31Oct

Three companies in the debt management sector lost their Consumer Credit Licences in October 2013. In all three cases, consumer credit regulator the Office of Fair Trading (OFT) had already announced their intentions to revoke or not to renew the licences as a result of the firms’ practices. In the case of two of the firms, their licences were terminated after they withdrew their appeals against the initial OFT ruling, while the third firm lost its appeal.

Stockport-based First Step Finance (FSF) was initially informed by the OFT in November 2012 that it was minded to revoke its licence. The OFT identified serious concerns with the firm’s marketing material and other information provided to clients, particularly with regard to disclosure of risks and charges. FSF initially announced it would appeal the decision, but then decided to accept the ruling. The firm was then allowed by the OFT to continue trading for a short period, subject to conditions, in order to facilitate an orderly wind down of its business. FSF’s debt management business has now been transferred to Debt Help & Advice Ltd, although the company continues to trade as a payment protection insurance claims manager under the jurisdiction of the Ministry of Justice.

Lancashire-based Welcome Solutions Ltd, which traded as debtsorters.co.uk, also announced it was withdrawing its appeal. The OFT found in January 2013 that Welcome was incorrectly suggesting it provided a free service, was not providing risk warnings on its advertising material and had provided false client testimonials.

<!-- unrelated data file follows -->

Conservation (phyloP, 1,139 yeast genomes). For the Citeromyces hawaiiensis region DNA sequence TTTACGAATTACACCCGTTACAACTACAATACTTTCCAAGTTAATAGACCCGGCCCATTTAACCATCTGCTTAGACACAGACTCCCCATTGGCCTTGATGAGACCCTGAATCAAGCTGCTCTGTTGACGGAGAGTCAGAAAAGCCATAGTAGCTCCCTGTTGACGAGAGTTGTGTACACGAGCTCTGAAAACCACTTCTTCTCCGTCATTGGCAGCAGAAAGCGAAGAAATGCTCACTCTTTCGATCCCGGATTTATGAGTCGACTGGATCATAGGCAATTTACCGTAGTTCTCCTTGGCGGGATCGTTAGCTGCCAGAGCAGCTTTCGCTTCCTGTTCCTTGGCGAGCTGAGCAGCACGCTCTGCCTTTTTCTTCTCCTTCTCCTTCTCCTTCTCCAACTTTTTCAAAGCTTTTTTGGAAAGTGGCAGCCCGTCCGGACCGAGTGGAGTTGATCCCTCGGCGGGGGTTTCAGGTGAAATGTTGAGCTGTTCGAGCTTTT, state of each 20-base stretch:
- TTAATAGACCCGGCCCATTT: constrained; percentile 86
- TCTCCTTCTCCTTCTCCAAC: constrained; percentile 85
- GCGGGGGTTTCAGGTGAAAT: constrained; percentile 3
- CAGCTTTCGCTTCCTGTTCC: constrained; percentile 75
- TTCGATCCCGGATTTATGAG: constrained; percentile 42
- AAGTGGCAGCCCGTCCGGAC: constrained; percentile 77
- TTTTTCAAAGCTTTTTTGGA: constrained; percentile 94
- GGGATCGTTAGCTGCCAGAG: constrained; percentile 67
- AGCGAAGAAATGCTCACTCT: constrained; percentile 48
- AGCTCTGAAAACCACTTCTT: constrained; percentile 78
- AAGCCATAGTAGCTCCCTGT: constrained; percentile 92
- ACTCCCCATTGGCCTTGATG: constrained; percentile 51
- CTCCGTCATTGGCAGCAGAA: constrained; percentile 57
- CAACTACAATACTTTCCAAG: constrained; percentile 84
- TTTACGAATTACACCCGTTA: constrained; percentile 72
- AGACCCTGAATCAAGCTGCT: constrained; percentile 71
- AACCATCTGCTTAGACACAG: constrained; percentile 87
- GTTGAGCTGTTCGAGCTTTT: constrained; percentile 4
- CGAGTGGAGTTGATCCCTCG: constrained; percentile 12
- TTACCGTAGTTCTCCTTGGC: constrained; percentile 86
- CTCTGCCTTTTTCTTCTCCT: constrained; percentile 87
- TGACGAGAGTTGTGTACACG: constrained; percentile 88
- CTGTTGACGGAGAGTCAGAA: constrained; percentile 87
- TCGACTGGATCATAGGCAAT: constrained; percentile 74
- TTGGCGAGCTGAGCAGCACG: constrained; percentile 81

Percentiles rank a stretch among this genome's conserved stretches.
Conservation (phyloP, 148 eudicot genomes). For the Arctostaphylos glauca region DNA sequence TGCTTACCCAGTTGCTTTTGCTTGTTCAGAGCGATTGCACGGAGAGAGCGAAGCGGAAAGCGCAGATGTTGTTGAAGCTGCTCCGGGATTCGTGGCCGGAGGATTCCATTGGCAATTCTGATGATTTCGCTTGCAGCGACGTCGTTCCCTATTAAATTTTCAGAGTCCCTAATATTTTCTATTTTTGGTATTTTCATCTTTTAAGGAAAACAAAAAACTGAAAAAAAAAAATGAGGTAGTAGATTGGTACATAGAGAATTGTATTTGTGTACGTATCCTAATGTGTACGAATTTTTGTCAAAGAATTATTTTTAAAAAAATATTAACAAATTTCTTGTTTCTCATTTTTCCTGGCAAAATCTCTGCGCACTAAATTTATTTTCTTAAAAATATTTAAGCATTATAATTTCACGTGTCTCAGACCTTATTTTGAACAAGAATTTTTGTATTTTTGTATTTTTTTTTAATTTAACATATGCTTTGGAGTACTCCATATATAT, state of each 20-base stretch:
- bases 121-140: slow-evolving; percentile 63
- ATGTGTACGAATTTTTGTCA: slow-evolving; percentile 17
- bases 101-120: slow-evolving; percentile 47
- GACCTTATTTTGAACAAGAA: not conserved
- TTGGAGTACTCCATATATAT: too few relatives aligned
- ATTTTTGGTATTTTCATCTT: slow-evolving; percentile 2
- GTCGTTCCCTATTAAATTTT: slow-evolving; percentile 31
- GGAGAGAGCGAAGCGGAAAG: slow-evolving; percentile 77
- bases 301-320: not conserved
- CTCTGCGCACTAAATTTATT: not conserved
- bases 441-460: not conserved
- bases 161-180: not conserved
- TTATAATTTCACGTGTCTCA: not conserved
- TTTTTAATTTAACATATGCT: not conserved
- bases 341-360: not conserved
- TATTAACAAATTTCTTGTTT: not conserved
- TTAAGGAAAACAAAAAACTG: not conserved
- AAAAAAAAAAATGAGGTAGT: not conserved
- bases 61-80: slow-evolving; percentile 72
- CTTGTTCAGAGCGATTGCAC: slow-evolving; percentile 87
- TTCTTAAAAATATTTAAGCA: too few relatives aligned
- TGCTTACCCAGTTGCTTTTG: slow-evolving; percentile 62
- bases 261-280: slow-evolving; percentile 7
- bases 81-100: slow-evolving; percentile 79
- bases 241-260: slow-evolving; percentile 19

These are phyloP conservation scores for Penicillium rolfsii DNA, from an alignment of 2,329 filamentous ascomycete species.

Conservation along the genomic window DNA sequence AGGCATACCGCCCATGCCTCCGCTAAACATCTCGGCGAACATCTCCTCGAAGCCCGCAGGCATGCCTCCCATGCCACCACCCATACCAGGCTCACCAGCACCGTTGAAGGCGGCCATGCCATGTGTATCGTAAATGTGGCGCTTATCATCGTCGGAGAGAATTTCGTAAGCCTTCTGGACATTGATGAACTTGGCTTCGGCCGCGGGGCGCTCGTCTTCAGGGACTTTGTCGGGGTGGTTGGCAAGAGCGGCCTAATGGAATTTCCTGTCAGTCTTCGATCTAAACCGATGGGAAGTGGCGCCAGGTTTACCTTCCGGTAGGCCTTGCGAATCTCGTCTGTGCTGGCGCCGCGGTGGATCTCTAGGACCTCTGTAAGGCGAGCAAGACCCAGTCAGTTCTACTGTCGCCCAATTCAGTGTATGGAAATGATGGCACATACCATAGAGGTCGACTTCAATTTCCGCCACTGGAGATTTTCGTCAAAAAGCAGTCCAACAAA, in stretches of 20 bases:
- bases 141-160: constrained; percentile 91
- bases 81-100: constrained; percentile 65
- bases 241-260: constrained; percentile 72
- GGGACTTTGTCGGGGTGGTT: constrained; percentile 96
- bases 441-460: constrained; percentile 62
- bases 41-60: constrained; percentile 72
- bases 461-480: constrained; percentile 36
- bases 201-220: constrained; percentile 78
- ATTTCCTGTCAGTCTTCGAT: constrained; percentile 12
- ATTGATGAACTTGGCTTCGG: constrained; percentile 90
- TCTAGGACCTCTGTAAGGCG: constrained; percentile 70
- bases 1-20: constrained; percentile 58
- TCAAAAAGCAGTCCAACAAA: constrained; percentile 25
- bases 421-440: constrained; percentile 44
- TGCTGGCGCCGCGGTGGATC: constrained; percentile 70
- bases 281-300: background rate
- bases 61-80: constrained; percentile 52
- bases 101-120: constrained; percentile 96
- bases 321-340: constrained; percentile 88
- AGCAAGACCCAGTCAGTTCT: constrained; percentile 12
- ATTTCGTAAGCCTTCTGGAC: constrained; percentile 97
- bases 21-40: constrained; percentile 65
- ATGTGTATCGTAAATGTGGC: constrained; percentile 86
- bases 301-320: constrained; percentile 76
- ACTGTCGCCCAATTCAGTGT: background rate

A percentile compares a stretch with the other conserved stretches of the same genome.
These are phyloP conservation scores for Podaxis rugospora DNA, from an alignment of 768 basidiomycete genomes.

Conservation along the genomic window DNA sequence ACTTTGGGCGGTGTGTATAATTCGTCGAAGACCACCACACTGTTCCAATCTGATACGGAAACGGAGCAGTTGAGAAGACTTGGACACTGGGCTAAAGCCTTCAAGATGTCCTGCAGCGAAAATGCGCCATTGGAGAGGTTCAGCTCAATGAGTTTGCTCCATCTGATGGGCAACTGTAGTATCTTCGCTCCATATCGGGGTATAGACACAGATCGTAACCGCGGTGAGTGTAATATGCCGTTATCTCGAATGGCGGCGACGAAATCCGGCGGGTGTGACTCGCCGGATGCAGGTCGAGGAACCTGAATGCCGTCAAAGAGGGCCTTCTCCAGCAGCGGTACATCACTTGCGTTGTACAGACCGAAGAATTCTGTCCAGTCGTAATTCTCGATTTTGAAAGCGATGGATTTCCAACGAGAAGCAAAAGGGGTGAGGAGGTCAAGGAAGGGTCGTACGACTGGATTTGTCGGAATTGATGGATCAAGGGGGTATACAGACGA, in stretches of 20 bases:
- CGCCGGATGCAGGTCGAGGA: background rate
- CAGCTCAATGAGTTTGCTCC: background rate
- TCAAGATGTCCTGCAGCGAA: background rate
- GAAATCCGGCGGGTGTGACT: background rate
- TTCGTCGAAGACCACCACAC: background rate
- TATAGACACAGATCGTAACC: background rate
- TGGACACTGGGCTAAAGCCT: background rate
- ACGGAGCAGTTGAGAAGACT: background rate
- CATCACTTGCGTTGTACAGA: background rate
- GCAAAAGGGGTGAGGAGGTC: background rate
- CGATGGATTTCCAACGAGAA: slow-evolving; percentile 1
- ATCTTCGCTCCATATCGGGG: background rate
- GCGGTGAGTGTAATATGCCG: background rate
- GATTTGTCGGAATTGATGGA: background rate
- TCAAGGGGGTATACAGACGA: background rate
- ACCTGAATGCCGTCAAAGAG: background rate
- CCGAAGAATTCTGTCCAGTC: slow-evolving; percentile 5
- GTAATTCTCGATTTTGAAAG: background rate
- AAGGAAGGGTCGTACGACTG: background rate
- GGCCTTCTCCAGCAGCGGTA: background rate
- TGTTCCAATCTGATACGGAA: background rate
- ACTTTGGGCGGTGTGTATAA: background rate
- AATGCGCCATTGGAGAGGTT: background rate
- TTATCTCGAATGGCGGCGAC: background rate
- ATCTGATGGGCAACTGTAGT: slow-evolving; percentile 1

Manchester-based Debt Connect (UK) Ltd lost its licence after the First Tier (Consumer Credit) Tribunal upheld the OFT’s January 2013 ruling that the firm’s licence should not be renewed. Debt Connect was said to have provided “misleading and inaccurate information” to its customers. The Tribunal said that Debt Connects Managing Director, Mr Sharma, had “insufficient skill, knowledge and experience.” The licence of associated company Connected Claims Ltd has also been removed.

This illustrates just how important it is for consumer credit firms to meet their regulatory obligations, especially regarding the fair treatment of customers. From April 2014, when consumer credit regulation transfers to the Financial Conduct Authority (FCA), they will be subject to greater scrutiny. The FCA has more resources than the OFT to supervise firms and can impose a wider range of penalties.

Commenting on the matter, David Fisher, OFT Senior Director of Consumer Credit, said: “These results are the latest in our continuing efforts to improve practices across this sector. We expect businesses in the debt management sector to behave with integrity and treat their customers fairly. They must be transparent about the service they are selling, making clear to prospective customers the costs they will incur and the risks they take. We will not hesitate to revoke the licences of debt management businesses that fail to do so.”